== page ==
Colonel Tim Collins’ business masterclass

Renowned soldier Colonel Tim Collins OBE provides advice on surviving business minefields


If you’re scruprulously fair you have got nothing to fear at all. You’ll never go far wrong in that respect if you follow Plato’s exhortation that ‘men fear injustice, but do not fear justice’.

Also, in an increasingly mobile workplace, one of the ways in which you can encourage workers to make more of a commitment to your business is to offer frank and open dialogue where no one fears hidden agendas.

People can see where they are going wrong and put it right, and, on the other hand, know when they’re getting it right and keep doing it. People need to be told when they’ve done well.

In the army, there were positive incentives. When we were successful we collectively honoured it and it’s important that everyone feels ownership of that success.


It’s more about instilling self-confidence in your organisation that your products are the best, and if they’re not the best, then doing something about it. And ultimately that will translate and your staff will take a keen and close interest in the product of their competitor and seek to put water between the two. That’s healthy and should be encouraged.


The key, whether speaking to business executives or back in the army, is to address the subjects that are on their minds – answer the exam question. Of course, to do that you have to go out and find what the exam question is. Go out on the streets and highways and lanes and ask them what’s concerning and focusing them. And having established what’s on their minds, go away and think about it yourself, overlay your party line, your hopes and aspirations, turn that into your tenet and clearly communicate your intent in such a manner that even the most stupid of your followers clearly understands what must be achieved.

Confrontational leadership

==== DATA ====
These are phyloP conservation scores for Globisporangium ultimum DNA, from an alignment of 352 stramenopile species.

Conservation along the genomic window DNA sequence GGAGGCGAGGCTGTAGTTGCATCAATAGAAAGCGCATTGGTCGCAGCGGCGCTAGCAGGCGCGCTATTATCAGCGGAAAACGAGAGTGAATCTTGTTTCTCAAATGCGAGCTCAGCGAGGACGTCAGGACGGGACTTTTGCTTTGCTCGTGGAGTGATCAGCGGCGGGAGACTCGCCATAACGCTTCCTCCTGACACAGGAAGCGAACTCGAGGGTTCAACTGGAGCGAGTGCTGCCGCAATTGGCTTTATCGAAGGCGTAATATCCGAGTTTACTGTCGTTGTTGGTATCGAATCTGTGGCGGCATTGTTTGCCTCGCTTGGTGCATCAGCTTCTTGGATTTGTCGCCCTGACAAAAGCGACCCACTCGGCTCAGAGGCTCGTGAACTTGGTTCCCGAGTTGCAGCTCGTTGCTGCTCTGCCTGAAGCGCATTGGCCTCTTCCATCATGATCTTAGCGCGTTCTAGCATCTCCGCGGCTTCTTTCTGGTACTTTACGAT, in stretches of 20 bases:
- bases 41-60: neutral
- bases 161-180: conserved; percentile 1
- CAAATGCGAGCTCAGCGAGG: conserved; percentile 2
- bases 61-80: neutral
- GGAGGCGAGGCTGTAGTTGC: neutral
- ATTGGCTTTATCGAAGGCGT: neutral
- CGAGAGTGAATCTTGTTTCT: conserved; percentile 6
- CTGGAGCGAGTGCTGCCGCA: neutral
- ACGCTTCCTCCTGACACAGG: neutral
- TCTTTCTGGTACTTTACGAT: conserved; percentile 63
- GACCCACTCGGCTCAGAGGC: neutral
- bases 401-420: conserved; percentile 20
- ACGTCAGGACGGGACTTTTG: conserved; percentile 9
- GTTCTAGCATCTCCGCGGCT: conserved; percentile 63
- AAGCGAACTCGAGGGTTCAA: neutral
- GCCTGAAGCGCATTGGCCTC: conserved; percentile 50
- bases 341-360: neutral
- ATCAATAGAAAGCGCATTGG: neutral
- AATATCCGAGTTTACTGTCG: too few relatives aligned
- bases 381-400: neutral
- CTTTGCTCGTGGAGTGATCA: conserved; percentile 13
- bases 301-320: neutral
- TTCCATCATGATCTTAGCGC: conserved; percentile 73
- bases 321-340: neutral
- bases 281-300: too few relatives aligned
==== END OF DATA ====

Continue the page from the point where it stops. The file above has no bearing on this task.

My personal view is that taking the confrontational approach to your own followers is a high-risk strategy. I’d rather they followed you because they believe in the cause, not necessarily in you, but believe that you are the best man to deliver the best for them and the common good.

Ultimately, it comes back to the cornerstone of respect. You must love and respect your workers as colleagues and as individuals. And reflecting that doesn’t mean you’re still not going to be firm when necessary, but you will be scrupulously fair. Then they will, hopefully, respond by showing you respect – and an organisation where there’s mutual respect will be successful.

Dealing with the media

The media is a fact of life, so you need to be bloody careful when you’re courting them. I think the secret when dealing with the media is to stick to your competencies. Don’t be tempted to be led off the subject in which you’re not confident. You do so at your peril.

The Templars’ six golden rules

1. Get your priorities right.

2. Get your organisation right.

3. Get the right people to work for you.

4. Get the right spirit into your people.

5. Give them very clear instructions as to what’s required…

6. …and then let them get on with it.


Failing to invest in training and invest in encouragement of the workforce is the biggest failing in business.

Your people are your biggest asset. If they’re motivated and work towards a common end, there’s no limit to what you can achieve. But if they couldn’t care less and are clock watching, watch out.


Colonel Tim Collins OBE served in 22 SAS in the first Gulf War and commanded the 1st Battallion Royal Irish Regiment in the British Army?s return to Iraq. Despite experiencing heavy fighting in Basra, he brought home his unit without the loss of a single soldier. He retired in 2004, and is now an author, broadcaster and motivational speaker. He was speaking at the Leaders in London Summit 2006. For more details, visit or call 020 7017 7200.


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